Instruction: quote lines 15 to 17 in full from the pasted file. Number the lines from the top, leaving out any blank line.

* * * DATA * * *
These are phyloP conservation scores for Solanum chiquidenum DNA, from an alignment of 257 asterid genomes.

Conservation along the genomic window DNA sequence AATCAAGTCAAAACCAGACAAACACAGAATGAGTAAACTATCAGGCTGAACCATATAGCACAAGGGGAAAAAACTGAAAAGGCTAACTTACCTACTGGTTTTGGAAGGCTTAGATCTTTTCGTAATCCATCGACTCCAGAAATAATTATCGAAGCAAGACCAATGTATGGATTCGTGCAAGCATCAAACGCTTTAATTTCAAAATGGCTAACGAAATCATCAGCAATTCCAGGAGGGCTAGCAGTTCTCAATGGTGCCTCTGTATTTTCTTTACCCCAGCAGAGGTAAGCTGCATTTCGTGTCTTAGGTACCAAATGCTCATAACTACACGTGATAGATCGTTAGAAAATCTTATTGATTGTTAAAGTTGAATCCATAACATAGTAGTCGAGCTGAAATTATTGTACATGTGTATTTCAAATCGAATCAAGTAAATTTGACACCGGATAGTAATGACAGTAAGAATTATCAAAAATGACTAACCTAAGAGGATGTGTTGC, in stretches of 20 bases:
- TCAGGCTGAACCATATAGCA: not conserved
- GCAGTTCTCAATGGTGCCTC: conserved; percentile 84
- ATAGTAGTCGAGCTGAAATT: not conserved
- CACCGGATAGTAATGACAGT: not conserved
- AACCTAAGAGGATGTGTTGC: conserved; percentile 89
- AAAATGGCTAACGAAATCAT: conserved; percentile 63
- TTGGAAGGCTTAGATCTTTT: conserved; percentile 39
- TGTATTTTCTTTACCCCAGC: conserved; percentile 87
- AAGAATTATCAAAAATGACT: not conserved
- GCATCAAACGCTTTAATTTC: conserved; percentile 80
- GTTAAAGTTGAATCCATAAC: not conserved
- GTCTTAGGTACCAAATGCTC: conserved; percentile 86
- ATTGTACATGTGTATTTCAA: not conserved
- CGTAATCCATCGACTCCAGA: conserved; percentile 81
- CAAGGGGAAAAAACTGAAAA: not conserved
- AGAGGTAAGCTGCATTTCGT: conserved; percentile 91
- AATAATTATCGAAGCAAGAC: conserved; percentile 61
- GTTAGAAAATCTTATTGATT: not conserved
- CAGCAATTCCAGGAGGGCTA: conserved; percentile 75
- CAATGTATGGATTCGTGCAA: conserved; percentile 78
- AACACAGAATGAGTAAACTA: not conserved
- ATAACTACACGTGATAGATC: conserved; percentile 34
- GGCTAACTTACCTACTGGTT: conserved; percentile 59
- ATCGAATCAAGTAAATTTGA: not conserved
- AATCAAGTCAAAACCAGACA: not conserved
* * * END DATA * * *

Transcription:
- ATTGTACATGTGTATTTCAA: not conserved
- CGTAATCCATCGACTCCAGA: conserved; percentile 81
- CAAGGGGAAAAAACTGAAAA: not conserved